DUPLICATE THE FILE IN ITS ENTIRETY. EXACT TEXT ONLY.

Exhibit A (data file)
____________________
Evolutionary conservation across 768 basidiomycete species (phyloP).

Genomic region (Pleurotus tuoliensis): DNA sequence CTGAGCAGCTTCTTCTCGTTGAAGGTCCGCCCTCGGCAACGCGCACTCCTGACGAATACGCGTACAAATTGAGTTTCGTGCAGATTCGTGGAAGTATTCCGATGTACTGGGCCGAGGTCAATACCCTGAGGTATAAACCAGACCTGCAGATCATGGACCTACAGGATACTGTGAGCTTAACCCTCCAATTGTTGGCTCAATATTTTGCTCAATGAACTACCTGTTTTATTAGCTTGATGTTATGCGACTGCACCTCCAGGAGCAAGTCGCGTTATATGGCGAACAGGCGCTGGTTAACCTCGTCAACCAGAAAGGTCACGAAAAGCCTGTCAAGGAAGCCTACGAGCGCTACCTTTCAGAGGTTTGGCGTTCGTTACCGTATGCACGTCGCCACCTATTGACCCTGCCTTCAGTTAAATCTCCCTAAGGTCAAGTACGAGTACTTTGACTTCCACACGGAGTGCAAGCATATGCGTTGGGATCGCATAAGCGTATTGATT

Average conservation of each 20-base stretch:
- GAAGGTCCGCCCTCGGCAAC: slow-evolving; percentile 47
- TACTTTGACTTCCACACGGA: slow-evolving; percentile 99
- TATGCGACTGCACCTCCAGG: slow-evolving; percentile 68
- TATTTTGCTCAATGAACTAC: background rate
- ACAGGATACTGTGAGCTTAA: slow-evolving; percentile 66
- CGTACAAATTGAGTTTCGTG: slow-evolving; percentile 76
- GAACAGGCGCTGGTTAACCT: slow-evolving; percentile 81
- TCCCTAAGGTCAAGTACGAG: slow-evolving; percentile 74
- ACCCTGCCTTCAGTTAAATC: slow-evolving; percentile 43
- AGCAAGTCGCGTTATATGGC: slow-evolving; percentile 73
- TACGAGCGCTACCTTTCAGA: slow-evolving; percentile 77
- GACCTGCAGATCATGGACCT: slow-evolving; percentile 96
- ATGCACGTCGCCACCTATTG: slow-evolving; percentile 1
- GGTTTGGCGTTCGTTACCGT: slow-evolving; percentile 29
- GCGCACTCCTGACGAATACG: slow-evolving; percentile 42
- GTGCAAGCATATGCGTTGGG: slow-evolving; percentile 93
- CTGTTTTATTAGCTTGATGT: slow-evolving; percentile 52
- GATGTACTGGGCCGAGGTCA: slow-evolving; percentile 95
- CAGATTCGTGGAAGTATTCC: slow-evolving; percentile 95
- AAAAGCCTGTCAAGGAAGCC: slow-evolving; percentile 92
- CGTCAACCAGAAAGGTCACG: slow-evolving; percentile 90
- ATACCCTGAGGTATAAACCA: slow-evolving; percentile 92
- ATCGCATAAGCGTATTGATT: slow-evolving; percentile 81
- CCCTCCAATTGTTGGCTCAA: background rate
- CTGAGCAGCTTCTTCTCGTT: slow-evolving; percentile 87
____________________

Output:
Evolutionary conservation across 768 basidiomycete species (phyloP).

Genomic region (Pleurotus tuoliensis): DNA sequence CTGAGCAGCTTCTTCTCGTTGAAGGTCCGCCCTCGGCAACGCGCACTCCTGACGAATACGCGTACAAATTGAGTTTCGTGCAGATTCGTGGAAGTATTCCGATGTACTGGGCCGAGGTCAATACCCTGAGGTATAAACCAGACCTGCAGATCATGGACCTACAGGATACTGTGAGCTTAACCCTCCAATTGTTGGCTCAATATTTTGCTCAATGAACTACCTGTTTTATTAGCTTGATGTTATGCGACTGCACCTCCAGGAGCAAGTCGCGTTATATGGCGAACAGGCGCTGGTTAACCTCGTCAACCAGAAAGGTCACGAAAAGCCTGTCAAGGAAGCCTACGAGCGCTACCTTTCAGAGGTTTGGCGTTCGTTACCGTATGCACGTCGCCACCTATTGACCCTGCCTTCAGTTAAATCTCCCTAAGGTCAAGTACGAGTACTTTGACTTCCACACGGAGTGCAAGCATATGCGTTGGGATCGCATAAGCGTATTGATT

Average conservation of each 20-base stretch:
- GAAGGTCCGCCCTCGGCAAC: slow-evolving; percentile 47
- TACTTTGACTTCCACACGGA: slow-evolving; percentile 99
- TATGCGACTGCACCTCCAGG: slow-evolving; percentile 68
- TATTTTGCTCAATGAACTAC: background rate
- ACAGGATACTGTGAGCTTAA: slow-evolving; percentile 66
- CGTACAAATTGAGTTTCGTG: slow-evolving; percentile 76
- GAACAGGCGCTGGTTAACCT: slow-evolving; percentile 81
- TCCCTAAGGTCAAGTACGAG: slow-evolving; percentile 74
- ACCCTGCCTTCAGTTAAATC: slow-evolving; percentile 43
- AGCAAGTCGCGTTATATGGC: slow-evolving; percentile 73
- TACGAGCGCTACCTTTCAGA: slow-evolving; percentile 77
- GACCTGCAGATCATGGACCT: slow-evolving; percentile 96
- ATGCACGTCGCCACCTATTG: slow-evolving; percentile 1
- GGTTTGGCGTTCGTTACCGT: slow-evolving; percentile 29
- GCGCACTCCTGACGAATACG: slow-evolving; percentile 42
- GTGCAAGCATATGCGTTGGG: slow-evolving; percentile 93
- CTGTTTTATTAGCTTGATGT: slow-evolving; percentile 52
- GATGTACTGGGCCGAGGTCA: slow-evolving; percentile 95
- CAGATTCGTGGAAGTATTCC: slow-evolving; percentile 95
- AAAAGCCTGTCAAGGAAGCC: slow-evolving; percentile 92
- CGTCAACCAGAAAGGTCACG: slow-evolving; percentile 90
- ATACCCTGAGGTATAAACCA: slow-evolving; percentile 92
- ATCGCATAAGCGTATTGATT: slow-evolving; percentile 81
- CCCTCCAATTGTTGGCTCAA: background rate
- CTGAGCAGCTTCTTCTCGTT: slow-evolving; percentile 87